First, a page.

The Mercedes-Benz E-Class lineage arguably reached its zenith somewhere during the era of the W123 and W124 model generations. These two models were the bedrock upon which core values of the E-Class have been built – vehicles that are at once luxurious, refined, comfortable, and over-engineered to the point of being unbreakable.
Things took a bit of a downturn with the W210 model generation in 1996, and it wasn’t until the W212’s arrival in 2009 that the E-Class witnessed a welcomed return to form. It was the best E-Class we’ve seen from Mercedes for some time, but it still played second fiddle to BMW’s F10 5 Series for much of its life cycle; that was, until the E300 BlueTec Hybrid rolled along.
In the Malaysian market, the EEV-incentivized E300 BlueTec catapulted the then aging W212 to top of its segment’s sales chart – a RM338k price tag, which undercut even the E-Class’ own E200 entry variant helped matters along the way.
The E300 BlueTec’s success in our market meant that a hybrid variant of the current W213 E-Class was an all but inevitable development, and it has duly come in the form of the E350e plug-in hybrid. Locally-assembled to enjoy tax benefits, the E350e picks up from where the E300 BlueTec left off and raises its game to another level.
Price: RM392,888 – RM408,888 (OTR without insurance)
Engine: 2.0-litre, Inline-4 Longitudinal, Turbocharged Petrol, 211 hp, 350 Nm
Motor: 88 hp, 340 Nm
Battery: 6.2 kWh, 33 km all-electric range
Net system output: 286 hp, 550 Nm
Transmission: 9-speed torque converter automatic, RWD
Safety: 7 airbags, ABS, EBD, Brake Assist, Electronic Stability Control (ESC), Autonomous Emergency Braking, ISOFIX, Reverse Camera
Origin: Locally-assembled in Pekan, Pahang
With the E350e onboard, the Mercedes-Benz brings to bear an E-Class line-up that is as complete as this market has ever seen. The E300 petrol may have been discontinued to make way, but bread-and-butter four-cylinder petrol engines continue to be offered in the E200 and E250. Above them, six- and eight-cylinder powerplants await in the E43 and E63 AMG specials.
The E350e itself is offered with a selection of three trim choices, though one of them is a limited-run Edition 60 version commissioned specially for the Malaysian market and restricted to just 60 units. As tested, the E350e presented itself to us in AMG Line trim, a configuration that sets you back RM395,888 before insurance. The more understated Exclusive trim is available for RM3,000 less.
Similar to the C350e introduced earlier, the E350e also features the 2.0-litre M274 petrol engine in its 211hp configuration. The arrangement of sandwiching the electric motor between the engine and transmission is also duplicated, but with a slightly more powerful 88hp / 340Nm motor and Merc’s new 9G-Tronic auto in place of the C350e’s 80hp motor and 7-speed ‘box.
Net system output of 286hp is seven horses up from the C350e, but max system torque of 550Nm is, in turn, 50Nm down, a measure of restraint exercised for the benefit of the 9G-Tronic’s longevity.
The E350e comes standard with air suspension, a feature not offered in the regular petrol models. Besides offering adjustable damper rates and self-levelling, the air springs also enable the E350e to be raised as much as 25mm to clear rough ground, or lowered by up to 15mm for added high-speed stability. Advanced electronics mean that the damping of each individual wheel can be individually adjusted to suit prevailing driving conditions.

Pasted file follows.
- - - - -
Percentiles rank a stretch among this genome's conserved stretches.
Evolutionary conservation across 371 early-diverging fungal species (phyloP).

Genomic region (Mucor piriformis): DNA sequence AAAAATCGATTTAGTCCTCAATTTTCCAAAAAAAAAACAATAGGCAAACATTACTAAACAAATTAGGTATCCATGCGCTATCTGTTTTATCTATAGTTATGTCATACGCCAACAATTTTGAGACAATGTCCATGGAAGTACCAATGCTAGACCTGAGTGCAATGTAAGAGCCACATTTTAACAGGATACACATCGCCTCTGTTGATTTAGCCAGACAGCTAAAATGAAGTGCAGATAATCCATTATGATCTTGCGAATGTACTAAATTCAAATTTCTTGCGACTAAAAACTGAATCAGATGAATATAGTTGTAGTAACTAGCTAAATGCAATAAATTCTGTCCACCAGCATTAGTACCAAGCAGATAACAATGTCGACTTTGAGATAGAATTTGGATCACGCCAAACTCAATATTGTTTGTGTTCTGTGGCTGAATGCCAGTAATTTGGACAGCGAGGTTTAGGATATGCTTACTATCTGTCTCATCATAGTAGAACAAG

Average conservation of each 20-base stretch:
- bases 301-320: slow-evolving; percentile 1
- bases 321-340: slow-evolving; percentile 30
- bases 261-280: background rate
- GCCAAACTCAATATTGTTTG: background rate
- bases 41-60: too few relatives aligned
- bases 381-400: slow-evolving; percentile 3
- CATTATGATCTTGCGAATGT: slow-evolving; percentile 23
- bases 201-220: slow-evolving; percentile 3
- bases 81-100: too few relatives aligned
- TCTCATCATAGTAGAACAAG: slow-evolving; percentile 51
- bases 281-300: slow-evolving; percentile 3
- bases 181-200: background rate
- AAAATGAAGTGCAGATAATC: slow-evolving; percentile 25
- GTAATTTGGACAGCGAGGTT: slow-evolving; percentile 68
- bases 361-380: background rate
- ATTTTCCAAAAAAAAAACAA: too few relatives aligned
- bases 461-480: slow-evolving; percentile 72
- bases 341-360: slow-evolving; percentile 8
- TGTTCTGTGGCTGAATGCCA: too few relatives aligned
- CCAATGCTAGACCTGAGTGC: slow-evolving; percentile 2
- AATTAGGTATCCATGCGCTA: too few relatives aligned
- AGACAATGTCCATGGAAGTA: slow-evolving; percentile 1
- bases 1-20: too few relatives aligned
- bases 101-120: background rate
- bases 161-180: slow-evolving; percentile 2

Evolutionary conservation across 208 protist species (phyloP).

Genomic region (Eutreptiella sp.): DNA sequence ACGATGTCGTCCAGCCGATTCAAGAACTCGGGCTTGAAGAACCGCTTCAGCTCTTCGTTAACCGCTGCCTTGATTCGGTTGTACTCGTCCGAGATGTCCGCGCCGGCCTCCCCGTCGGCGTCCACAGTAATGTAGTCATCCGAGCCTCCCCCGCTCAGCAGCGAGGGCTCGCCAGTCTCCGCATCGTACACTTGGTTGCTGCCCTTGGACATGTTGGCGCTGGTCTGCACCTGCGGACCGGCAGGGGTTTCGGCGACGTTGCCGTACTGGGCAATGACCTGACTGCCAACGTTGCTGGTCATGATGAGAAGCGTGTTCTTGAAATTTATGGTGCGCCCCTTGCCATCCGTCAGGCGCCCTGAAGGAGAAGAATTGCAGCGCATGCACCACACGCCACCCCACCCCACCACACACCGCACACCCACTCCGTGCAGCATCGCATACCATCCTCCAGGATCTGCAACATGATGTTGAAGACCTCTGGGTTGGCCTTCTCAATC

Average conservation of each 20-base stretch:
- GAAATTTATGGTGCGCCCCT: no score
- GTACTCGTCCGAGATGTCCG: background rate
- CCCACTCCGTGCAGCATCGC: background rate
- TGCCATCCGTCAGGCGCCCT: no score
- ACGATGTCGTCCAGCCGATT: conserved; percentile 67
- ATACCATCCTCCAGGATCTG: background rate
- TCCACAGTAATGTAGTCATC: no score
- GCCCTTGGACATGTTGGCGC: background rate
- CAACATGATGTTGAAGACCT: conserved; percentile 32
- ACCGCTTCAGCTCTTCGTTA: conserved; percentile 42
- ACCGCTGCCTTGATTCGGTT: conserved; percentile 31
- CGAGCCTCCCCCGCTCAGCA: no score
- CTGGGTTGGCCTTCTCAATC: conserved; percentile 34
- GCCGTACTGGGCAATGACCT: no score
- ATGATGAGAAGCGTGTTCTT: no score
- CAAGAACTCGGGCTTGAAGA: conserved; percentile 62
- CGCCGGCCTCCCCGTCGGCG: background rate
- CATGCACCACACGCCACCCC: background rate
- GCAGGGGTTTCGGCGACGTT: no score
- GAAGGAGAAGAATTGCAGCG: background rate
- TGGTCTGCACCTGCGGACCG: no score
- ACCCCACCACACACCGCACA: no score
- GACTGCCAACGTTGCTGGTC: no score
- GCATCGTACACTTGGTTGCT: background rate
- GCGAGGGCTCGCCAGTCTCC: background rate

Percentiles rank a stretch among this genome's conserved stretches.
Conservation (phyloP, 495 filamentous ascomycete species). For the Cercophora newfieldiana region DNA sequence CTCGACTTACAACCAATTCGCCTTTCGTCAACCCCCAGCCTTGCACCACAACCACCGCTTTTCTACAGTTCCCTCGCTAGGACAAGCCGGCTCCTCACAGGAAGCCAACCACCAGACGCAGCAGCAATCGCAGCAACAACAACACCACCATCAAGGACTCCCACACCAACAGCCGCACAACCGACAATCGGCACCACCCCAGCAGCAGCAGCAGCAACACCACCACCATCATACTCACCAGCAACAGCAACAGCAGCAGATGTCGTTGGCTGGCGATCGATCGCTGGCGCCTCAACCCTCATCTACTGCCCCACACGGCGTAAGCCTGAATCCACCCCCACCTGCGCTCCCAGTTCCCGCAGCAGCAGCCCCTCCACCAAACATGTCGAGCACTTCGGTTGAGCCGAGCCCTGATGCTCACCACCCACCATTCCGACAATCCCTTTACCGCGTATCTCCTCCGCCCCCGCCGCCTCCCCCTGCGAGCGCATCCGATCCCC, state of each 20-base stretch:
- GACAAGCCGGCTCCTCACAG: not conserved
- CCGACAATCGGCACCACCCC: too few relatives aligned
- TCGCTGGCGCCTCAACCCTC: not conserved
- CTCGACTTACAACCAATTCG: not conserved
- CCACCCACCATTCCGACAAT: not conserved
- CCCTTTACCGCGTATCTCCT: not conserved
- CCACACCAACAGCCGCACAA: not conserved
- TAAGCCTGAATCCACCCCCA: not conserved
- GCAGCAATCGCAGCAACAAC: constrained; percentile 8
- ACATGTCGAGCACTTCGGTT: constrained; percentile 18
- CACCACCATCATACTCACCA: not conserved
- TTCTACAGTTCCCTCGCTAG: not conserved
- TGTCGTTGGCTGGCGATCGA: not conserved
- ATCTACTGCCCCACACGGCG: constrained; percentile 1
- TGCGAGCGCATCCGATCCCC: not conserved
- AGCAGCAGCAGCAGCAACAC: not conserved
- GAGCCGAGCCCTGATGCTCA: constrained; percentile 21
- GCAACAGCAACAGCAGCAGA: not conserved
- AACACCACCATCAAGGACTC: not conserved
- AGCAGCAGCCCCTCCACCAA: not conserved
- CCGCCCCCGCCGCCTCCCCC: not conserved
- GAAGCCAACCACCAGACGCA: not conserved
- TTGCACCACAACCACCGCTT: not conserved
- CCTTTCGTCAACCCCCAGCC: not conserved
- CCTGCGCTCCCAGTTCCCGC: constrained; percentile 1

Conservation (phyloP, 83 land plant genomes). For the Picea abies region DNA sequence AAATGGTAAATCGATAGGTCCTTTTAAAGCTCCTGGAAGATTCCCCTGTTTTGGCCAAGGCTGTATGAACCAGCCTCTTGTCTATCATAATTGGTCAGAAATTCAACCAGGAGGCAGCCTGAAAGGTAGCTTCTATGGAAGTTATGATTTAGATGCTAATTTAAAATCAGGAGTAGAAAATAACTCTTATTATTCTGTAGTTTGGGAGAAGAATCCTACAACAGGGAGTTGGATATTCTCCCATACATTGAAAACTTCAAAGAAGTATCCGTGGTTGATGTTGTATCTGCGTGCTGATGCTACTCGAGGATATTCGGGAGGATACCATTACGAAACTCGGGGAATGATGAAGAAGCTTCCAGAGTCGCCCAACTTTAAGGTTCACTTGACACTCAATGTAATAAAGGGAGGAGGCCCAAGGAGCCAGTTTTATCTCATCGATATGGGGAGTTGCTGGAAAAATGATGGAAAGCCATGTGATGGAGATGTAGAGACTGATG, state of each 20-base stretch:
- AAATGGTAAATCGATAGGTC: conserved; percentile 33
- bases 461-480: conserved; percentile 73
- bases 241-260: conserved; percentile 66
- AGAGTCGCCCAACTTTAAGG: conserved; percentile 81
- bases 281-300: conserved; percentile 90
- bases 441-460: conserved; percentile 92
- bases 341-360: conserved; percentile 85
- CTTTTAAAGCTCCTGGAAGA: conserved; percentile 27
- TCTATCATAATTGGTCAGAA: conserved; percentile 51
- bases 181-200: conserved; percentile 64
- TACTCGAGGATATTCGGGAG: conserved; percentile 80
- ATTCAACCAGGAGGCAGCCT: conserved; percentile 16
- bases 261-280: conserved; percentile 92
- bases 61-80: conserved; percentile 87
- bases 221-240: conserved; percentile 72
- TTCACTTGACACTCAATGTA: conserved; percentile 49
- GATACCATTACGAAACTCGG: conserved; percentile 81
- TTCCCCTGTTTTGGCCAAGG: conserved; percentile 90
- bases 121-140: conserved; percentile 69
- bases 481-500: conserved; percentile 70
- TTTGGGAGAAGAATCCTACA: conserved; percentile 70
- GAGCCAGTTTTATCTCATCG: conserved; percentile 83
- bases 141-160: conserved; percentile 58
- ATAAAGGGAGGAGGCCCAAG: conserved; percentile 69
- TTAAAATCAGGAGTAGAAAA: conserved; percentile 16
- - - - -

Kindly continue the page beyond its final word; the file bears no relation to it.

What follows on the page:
Features and equipment of the E350e are otherwise mostly identical to what’s already offered in the regular E250 petrol model. To sum up, the RM9,000 jump in price from the RM383,888 E250 Exclusive to the E350e Exclusive pays for the hybrid drive module and air suspension.
The major tell tale sign of the E350e’s identity other than its badge is its rear-mounted charging port just below the right tail light. It differs from the front fender placement favoured by most of its rivals, but for most homeowners, this is likely to be a more convenient location as one can reverse park and present the charging port as close as possible to the nearest plug point. The other thing to look out for is the massive front disc brakes with bright giant blue callipers
Buyers of the E350e can choose between two distinctive looks for their vehicles. The sportier AMG Line trim as seen in our test car here presents the more aggressive large central star front grille; whilst the Exclusive and limited-run Edition 60 models get the classic star-on-bonnet front end. All variants of the E350e, as standard, comes with 19-inch alloys and Mercedes-Benz’s innovative multibeam LED headlights.
The E350e’s cabin adds little to the already familiar narrative of the W213 E-Class; an Audi A6 feels more solidly built, whilst a BMW 5 Series lines up more intuitive ergonomics, but where design and material finish is concerned, the E-Class is miles ahead in convincing its occupants that they are ensconced within truly luxurious surroundings. Only the Volvo S90, perhaps, has a legitimate claim of being able to offer a comparable sense of occasion and sophistication as the E-Class.
As with the E250, the E350e is similarly fitted with the E-Class’ distinctive Widescreen Cockpit that joins two 12.3-inch hi-res displays into one unit presenting virtual instruments and infotainment in vibrant and vivid colours. Surround sound is broadcast by a 13-speaker Burmester setup with a 9-channel amplifier and 640W power output.